Between 1930 and 1940, Thomas married Frieda M. Whibby, and by 1940, they had moved to New York City, where, the Federal Census indicates, he continued his employment as a meat inspector for the U.S.D.A. despite having completed only three years of his four-year college degree. That same job took him to Chicago, where he registered for the WWII draft in 1942 and was still working by the time of the 1950 Census.

Thomas Wiggins Whibby died in Port Charlotte, Florida, 22 Jul 1982 (Find a Grave, 2020).


Find a Grave, database and images. (2020, Apr. 10). Memorial page for Thomas Wiggins Whibby (1 Feb 1892–22 Jul 1982), Find a Grave Memorial ID 208924226. Retrieved from ( Maintained by Angelina Davis (contributor 47805424).

Griffith, Clifton H. (1930, Oct.). Alpha Upsilon finds its pledges promising. The Sphinx, vol. 16(4), p. 33. Retrieved from

Official Alpha Phi Alpha directory. (1930, Feb.). The Sphinx, vol. 16(1), n.p. Retrieved from

Roster of Alphas in good standing. (1928, October). The Sphinx, vol. 14(4), p, 21. ISSUU. Retrieved from

Banning, James Herman (left ISC in 1924)

Headshot of James Herman Banning

James Herman Banning, known as “Herman,” was born on 5 November 1899, in Canton, Oklahoma Territory, the last of four children born to Riley W. Banning, a farmer, and his wife Cora Woods Banning. After moving to Ames in 1919 to attend ISC, he studied Electrical Engineering. Like many of his Black college classmates, Banning worked while attending school and after leaving ISC in 1924 to pursue his dream of becoming a pilot; he operated the J. H. Banning Auto Repair Shop from 1922 to 1928. After catching the flying “bug” in 1920, Banning took flying lessons in Des Moines. He became “the first Black aviator to receive a federal pilot’s license and the first Black pilot to complete a transcontinental flight across the U.S.” (Ames History Museum).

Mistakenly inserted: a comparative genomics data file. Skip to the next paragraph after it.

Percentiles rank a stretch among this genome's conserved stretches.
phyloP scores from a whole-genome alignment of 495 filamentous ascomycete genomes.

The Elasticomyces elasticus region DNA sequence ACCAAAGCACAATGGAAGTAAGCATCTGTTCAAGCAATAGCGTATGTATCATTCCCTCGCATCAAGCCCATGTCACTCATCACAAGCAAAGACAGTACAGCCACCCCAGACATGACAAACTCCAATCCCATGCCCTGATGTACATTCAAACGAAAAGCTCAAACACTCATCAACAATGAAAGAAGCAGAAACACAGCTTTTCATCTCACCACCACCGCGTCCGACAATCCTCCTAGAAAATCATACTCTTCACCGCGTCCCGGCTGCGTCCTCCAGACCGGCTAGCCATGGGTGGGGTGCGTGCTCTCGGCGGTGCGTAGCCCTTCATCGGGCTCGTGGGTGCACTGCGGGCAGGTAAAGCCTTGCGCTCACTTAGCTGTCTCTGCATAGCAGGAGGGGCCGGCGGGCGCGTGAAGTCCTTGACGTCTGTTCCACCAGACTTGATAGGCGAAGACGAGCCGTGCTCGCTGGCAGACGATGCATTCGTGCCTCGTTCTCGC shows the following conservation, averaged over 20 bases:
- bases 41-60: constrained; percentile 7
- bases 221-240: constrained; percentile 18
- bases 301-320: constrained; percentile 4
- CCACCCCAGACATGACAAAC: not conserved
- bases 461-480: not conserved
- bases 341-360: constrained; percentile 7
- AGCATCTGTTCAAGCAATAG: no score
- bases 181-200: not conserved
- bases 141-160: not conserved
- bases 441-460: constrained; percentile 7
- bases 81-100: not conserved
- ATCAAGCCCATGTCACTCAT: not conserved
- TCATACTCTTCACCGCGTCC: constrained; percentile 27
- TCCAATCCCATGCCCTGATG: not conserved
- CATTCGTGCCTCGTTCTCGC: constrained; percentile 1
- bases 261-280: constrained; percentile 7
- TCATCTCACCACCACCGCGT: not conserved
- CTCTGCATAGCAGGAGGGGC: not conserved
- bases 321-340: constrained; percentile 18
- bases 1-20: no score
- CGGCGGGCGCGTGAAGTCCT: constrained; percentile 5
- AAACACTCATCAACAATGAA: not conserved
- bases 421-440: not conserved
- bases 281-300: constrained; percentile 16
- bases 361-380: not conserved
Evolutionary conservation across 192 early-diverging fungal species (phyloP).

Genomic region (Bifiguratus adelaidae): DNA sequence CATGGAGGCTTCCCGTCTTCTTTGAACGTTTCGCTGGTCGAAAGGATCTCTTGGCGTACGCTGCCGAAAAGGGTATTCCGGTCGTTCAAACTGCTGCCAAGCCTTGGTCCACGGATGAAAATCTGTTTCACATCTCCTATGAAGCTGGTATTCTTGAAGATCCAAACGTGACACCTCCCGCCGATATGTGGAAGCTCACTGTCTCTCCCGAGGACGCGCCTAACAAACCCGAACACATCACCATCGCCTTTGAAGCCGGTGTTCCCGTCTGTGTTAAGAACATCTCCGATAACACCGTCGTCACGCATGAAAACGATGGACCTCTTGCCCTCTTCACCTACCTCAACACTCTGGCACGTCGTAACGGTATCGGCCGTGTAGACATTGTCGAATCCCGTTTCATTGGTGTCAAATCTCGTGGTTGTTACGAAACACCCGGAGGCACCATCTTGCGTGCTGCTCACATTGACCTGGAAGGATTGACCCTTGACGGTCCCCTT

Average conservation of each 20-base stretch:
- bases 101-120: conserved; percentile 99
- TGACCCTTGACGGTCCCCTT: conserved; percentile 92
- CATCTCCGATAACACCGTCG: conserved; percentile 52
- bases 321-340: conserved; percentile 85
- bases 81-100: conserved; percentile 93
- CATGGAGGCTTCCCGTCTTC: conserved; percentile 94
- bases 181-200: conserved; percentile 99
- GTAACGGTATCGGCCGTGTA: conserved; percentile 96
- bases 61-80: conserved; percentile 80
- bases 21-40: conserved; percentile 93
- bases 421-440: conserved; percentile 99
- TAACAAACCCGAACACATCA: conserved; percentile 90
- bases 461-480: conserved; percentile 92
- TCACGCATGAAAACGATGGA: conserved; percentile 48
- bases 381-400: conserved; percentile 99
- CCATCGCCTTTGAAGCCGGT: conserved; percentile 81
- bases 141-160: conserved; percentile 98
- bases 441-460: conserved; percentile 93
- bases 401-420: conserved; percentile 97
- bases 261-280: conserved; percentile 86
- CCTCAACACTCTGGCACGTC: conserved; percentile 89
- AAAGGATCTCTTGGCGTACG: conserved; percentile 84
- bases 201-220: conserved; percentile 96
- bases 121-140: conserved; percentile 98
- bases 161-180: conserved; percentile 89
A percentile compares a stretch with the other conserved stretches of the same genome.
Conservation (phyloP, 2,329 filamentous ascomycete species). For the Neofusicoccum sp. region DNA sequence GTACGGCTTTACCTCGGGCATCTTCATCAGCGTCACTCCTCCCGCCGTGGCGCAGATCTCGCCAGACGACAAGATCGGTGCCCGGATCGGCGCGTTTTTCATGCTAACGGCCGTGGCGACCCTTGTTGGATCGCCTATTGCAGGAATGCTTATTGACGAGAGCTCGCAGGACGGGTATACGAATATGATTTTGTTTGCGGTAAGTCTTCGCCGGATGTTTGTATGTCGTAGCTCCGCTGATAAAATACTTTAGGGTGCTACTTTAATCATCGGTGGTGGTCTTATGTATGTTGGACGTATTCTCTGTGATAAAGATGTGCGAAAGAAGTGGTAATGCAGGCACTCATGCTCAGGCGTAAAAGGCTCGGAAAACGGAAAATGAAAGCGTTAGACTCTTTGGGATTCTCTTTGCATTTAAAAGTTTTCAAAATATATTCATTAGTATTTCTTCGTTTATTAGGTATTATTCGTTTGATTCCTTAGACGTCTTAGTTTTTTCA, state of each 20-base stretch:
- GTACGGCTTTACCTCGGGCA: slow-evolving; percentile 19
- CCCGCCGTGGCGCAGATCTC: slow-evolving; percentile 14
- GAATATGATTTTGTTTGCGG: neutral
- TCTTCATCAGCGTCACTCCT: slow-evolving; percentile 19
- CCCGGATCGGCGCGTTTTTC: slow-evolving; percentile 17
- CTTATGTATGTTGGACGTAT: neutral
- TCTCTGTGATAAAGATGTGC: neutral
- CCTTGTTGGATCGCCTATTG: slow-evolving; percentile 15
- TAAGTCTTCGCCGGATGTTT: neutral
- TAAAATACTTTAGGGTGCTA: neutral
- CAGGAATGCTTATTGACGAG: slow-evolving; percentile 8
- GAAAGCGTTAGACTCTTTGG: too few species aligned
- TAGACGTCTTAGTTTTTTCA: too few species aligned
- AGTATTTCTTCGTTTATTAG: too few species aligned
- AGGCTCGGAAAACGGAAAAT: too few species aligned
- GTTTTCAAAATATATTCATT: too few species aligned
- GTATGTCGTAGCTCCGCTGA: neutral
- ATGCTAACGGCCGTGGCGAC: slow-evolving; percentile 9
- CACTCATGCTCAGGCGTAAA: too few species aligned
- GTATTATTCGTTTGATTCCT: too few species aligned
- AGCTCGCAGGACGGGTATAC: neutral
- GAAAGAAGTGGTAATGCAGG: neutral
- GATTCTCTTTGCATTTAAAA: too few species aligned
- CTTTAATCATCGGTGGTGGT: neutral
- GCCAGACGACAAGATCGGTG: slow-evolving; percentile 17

During his time in college, Banning also lived for a number of semesters in what residents called “The Interstate Club,” an apartment at 226 1/2 Main Street in the Elliott Building. While living there, he met fellow Interstate Club resident Frederick D. Patterson (D.V.M. 1923, M.S. 1927). Patterson later wrote about seeing Banning fly when he lived in Iowa, the first time Patterson had seen a Black aviator. This inspiration, along with the likes of Black Aviator Bessie Coleman and others, encouraged Patterson to see the potential for a commercial aviation program at Tuskegee Institute (now Tuskegee University), where he became president in 1935. This was the program that produced the famed Tuskegee Airmen of WWII.

Banning left Iowa in 1929 to take a job in Los Angeles, CA, teaching other African American would-be pilots as chief instructor at the newly opened Bessie Coleman Aero Club aviation school. While there he also purchased his biplane, christened “Miss Ames.” A few years later, from 18 September to 9 October 1932, Banning and co-pilot Thomas Cox Allen, completed a coast-to-coast flight from Los Angeles to New York City that secured for these so-called “Flying Hobos” the distinction of being the first African Americans to complete a transcontinental flight. (Moore).

Only a few months later, on 5 February 1933, Banning died in an air crash (aged 33), during an air show in San Diego, CA. As the biography of Banning on the Oklahoma Historical Society website notes, “Because of his color, this experienced pilot was not allowed to fly the plane in the air show. Instead, he had been only a passenger in a plane piloted by an aviation machinist mate second class from the San Diego Naval Air Station” (Moore). Banning is buried in Evergreen Cemetery, Los Angeles, CA.

In fall 2022, the Ames City Council renamed the Ames Municipal Airport the James Herman Banning Ames Municipal Airport in recognition of Banning’s contributions to aviation history and his ties to the Ames community.

Photo courtesy of Philip Hart, University of Massachusetts, Farwell T. Brown Photographic Archive, Ames Public Library. 


Ames History Museum. “Know History. Build a Better Future,” Ames History Museum,

Moore, Bill. “Banning, James Herman,” The Encyclopedia of Oklahoma History and Culture,